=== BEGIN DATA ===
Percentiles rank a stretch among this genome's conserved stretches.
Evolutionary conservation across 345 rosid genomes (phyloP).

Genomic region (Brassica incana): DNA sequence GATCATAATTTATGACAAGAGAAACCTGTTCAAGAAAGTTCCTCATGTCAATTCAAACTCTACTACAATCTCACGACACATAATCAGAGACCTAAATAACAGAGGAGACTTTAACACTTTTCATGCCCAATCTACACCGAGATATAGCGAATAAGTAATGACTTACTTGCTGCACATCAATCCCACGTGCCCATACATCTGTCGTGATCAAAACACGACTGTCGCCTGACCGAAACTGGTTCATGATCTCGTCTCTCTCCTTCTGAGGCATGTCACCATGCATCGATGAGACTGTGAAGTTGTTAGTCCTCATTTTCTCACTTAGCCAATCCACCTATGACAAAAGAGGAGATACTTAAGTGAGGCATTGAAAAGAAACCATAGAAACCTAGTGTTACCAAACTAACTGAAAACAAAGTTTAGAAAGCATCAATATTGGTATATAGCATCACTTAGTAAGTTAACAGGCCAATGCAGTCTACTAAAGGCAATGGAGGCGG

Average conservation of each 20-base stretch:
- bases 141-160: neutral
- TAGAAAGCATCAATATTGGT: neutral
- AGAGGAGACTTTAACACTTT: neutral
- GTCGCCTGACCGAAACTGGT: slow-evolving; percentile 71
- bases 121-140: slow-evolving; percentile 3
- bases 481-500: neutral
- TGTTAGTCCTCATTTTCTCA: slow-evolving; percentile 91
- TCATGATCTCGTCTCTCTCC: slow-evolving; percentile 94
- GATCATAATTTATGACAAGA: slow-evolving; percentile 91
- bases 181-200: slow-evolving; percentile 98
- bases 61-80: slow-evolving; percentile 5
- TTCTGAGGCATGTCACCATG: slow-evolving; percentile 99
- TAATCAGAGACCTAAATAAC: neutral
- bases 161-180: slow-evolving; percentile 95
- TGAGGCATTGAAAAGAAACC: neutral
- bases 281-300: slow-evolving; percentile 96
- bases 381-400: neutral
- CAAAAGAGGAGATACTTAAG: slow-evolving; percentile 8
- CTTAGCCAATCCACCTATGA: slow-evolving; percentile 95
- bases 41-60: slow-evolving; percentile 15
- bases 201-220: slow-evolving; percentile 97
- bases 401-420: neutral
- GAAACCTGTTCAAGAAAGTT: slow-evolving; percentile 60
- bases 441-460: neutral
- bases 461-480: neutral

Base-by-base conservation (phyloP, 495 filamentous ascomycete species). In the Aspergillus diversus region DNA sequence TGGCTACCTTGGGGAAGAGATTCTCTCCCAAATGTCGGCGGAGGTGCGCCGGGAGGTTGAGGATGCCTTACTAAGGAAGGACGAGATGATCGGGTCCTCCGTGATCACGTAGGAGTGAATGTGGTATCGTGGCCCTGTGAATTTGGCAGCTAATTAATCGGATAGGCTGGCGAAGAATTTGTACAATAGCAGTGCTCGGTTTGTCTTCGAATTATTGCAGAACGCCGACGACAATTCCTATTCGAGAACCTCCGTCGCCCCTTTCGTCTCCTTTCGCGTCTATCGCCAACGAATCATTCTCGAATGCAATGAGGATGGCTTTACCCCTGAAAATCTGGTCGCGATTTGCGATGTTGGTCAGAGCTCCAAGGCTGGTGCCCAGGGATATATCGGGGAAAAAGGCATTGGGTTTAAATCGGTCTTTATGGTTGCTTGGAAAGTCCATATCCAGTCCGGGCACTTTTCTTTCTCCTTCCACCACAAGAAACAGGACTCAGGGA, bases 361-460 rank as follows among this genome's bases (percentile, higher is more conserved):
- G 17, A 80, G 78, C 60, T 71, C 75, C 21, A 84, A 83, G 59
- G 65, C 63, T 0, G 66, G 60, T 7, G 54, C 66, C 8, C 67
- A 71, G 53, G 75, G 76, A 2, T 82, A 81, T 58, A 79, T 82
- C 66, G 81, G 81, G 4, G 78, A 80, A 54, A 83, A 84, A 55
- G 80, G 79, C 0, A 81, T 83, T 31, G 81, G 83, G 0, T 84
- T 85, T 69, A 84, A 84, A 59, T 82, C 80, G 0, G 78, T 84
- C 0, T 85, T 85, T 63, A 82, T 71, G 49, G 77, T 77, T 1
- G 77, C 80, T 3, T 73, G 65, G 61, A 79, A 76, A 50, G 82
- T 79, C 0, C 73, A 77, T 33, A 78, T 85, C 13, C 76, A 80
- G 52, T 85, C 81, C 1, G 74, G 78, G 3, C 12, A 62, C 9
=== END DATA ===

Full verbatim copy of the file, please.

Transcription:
Percentiles rank a stretch among this genome's conserved stretches.
Evolutionary conservation across 345 rosid genomes (phyloP).

Genomic region (Brassica incana): DNA sequence GATCATAATTTATGACAAGAGAAACCTGTTCAAGAAAGTTCCTCATGTCAATTCAAACTCTACTACAATCTCACGACACATAATCAGAGACCTAAATAACAGAGGAGACTTTAACACTTTTCATGCCCAATCTACACCGAGATATAGCGAATAAGTAATGACTTACTTGCTGCACATCAATCCCACGTGCCCATACATCTGTCGTGATCAAAACACGACTGTCGCCTGACCGAAACTGGTTCATGATCTCGTCTCTCTCCTTCTGAGGCATGTCACCATGCATCGATGAGACTGTGAAGTTGTTAGTCCTCATTTTCTCACTTAGCCAATCCACCTATGACAAAAGAGGAGATACTTAAGTGAGGCATTGAAAAGAAACCATAGAAACCTAGTGTTACCAAACTAACTGAAAACAAAGTTTAGAAAGCATCAATATTGGTATATAGCATCACTTAGTAAGTTAACAGGCCAATGCAGTCTACTAAAGGCAATGGAGGCGG

Average conservation of each 20-base stretch:
- bases 141-160: neutral
- TAGAAAGCATCAATATTGGT: neutral
- AGAGGAGACTTTAACACTTT: neutral
- GTCGCCTGACCGAAACTGGT: slow-evolving; percentile 71
- bases 121-140: slow-evolving; percentile 3
- bases 481-500: neutral
- TGTTAGTCCTCATTTTCTCA: slow-evolving; percentile 91
- TCATGATCTCGTCTCTCTCC: slow-evolving; percentile 94
- GATCATAATTTATGACAAGA: slow-evolving; percentile 91
- bases 181-200: slow-evolving; percentile 98
- bases 61-80: slow-evolving; percentile 5
- TTCTGAGGCATGTCACCATG: slow-evolving; percentile 99
- TAATCAGAGACCTAAATAAC: neutral
- bases 161-180: slow-evolving; percentile 95
- TGAGGCATTGAAAAGAAACC: neutral
- bases 281-300: slow-evolving; percentile 96
- bases 381-400: neutral
- CAAAAGAGGAGATACTTAAG: slow-evolving; percentile 8
- CTTAGCCAATCCACCTATGA: slow-evolving; percentile 95
- bases 41-60: slow-evolving; percentile 15
- bases 201-220: slow-evolving; percentile 97
- bases 401-420: neutral
- GAAACCTGTTCAAGAAAGTT: slow-evolving; percentile 60
- bases 441-460: neutral
- bases 461-480: neutral

Base-by-base conservation (phyloP, 495 filamentous ascomycete species). In the Aspergillus diversus region DNA sequence TGGCTACCTTGGGGAAGAGATTCTCTCCCAAATGTCGGCGGAGGTGCGCCGGGAGGTTGAGGATGCCTTACTAAGGAAGGACGAGATGATCGGGTCCTCCGTGATCACGTAGGAGTGAATGTGGTATCGTGGCCCTGTGAATTTGGCAGCTAATTAATCGGATAGGCTGGCGAAGAATTTGTACAATAGCAGTGCTCGGTTTGTCTTCGAATTATTGCAGAACGCCGACGACAATTCCTATTCGAGAACCTCCGTCGCCCCTTTCGTCTCCTTTCGCGTCTATCGCCAACGAATCATTCTCGAATGCAATGAGGATGGCTTTACCCCTGAAAATCTGGTCGCGATTTGCGATGTTGGTCAGAGCTCCAAGGCTGGTGCCCAGGGATATATCGGGGAAAAAGGCATTGGGTTTAAATCGGTCTTTATGGTTGCTTGGAAAGTCCATATCCAGTCCGGGCACTTTTCTTTCTCCTTCCACCACAAGAAACAGGACTCAGGGA, bases 361-460 rank as follows among this genome's bases (percentile, higher is more conserved):
- G 17, A 80, G 78, C 60, T 71, C 75, C 21, A 84, A 83, G 59
- G 65, C 63, T 0, G 66, G 60, T 7, G 54, C 66, C 8, C 67
- A 71, G 53, G 75, G 76, A 2, T 82, A 81, T 58, A 79, T 82
- C 66, G 81, G 81, G 4, G 78, A 80, A 54, A 83, A 84, A 55
- G 80, G 79, C 0, A 81, T 83, T 31, G 81, G 83, G 0, T 84
- T 85, T 69, A 84, A 84, A 59, T 82, C 80, G 0, G 78, T 84
- C 0, T 85, T 85, T 63, A 82, T 71, G 49, G 77, T 77, T 1
- G 77, C 80, T 3, T 73, G 65, G 61, A 79, A 76, A 50, G 82
- T 79, C 0, C 73, A 77, T 33, A 78, T 85, C 13, C 76, A 80
- G 52, T 85, C 81, C 1, G 74, G 78, G 3, C 12, A 62, C 9